“There was a small part that worried me, but the doctors told me they had never seen it so small and they caught it so early,” Martin said. “So I was pretty reassured by them. They took out my whole thyroid and I have to take medication so that was an adjustment that was rough.”

Still doctors told her she would be able to play water polo again, something that excited her and her team.

“I tried to look at her as a person rather than a player,” Brooks said. “Sports are a wonderful thing but they are a vehicle for life. They reveal character and a part of life and not totally everything.”

Unfortunately it was hard for Martin to grasp that. For most of her life water polo was a part of it, so being out of the water was difficult for her.

“At that point I was going to take a year off and I was under the impression that I was going to come back,” Martin said. “I had the hope of coming back and that was motivation for me.”

The date when she could rejoin the team was even circled on her calendar and by the end of the Spring she was getting antsy. Finally the summer came and she was able to play.

“When it came I started practicing with them and about half way through summer I tore my labrum and capsule,” Martin said. “I tried to rehab it but it kept slipping out so I had to get surgery. That’s when I knew I couldn’t play through. I didn’t want to say I called it quits, but I knew it was over. It was a difficult decision that I tried to put off as long.”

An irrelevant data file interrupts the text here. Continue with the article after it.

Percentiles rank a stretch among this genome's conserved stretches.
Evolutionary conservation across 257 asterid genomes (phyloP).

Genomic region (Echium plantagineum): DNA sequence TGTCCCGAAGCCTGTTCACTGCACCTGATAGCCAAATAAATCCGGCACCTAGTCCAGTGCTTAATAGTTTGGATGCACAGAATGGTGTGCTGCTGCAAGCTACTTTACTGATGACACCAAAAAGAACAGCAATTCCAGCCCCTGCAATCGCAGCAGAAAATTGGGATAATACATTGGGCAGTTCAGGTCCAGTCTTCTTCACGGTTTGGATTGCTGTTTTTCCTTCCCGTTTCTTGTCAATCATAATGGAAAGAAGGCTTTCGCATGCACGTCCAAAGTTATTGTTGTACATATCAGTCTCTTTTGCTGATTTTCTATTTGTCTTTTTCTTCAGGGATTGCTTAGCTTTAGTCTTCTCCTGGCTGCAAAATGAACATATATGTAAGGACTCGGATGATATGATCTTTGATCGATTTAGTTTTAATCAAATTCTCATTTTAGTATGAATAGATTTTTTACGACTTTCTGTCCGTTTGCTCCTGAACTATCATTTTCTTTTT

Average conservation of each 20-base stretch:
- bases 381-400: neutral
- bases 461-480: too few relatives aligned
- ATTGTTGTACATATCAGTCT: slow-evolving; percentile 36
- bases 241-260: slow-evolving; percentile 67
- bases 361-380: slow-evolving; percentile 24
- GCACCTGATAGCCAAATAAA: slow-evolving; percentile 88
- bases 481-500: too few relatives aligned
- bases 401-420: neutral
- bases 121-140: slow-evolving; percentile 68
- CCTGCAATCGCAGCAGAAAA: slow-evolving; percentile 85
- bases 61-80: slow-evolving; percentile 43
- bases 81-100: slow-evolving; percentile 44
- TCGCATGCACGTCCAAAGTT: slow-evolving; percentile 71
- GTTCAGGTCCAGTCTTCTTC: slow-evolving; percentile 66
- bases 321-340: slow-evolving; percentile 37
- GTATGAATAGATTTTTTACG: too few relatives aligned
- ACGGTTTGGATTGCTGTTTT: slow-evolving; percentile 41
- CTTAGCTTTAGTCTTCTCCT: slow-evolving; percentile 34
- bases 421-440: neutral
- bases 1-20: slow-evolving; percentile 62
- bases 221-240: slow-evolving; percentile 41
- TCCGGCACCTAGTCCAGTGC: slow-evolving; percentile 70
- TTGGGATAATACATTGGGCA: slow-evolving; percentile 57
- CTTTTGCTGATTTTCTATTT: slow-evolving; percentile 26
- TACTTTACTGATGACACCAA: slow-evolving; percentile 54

With the sport she loved taken away from her, Martin wasn’t sure what to do next, but during her layoff she was coaching a 10 and under water polo team.

Even though she couldn’t help the team in the water, Brooks thought maybe she could out of it.

“I approached her about being on the staff and it was a no brainer. You know when someone gets knocked down and they get back up and they get knocked down and get back up and this happens several times you don’t know if they want to distance themselves,” Brooks said. “I didn’t know if she wanted to be a just regular kid and I brought that up and she looked at me like I was crazy. She wanted to do everything she could for this team so it was a short conversation. It is a great fit.”

“They mentioned possibly staying on the staff and I was like anything I can do to help the team I want to do it,” Martin said. “They came back at me with undergraduate assistant coach and I was eager to do it.”  

The same qualities that Brooks saw in Martin as a player, he saw as a coach.

“She exemplifies high character,” Brooks said. “Her loyalty to the program to the girls on the team is an incredible thing. She has a willingness to do anything asked of her.”

Martin believes it is the least she can do after her teammates were so supportive.

“I found out that it wasn’t water polo I was connected to it was the people around me,” Martin said. “They taught me so much about Bruin pride and family. Seeing it up close was so incredible. It was hard going through everything I went through but I honestly wouldn’t change it. If I did I wouldn’t have the view on life I have now.”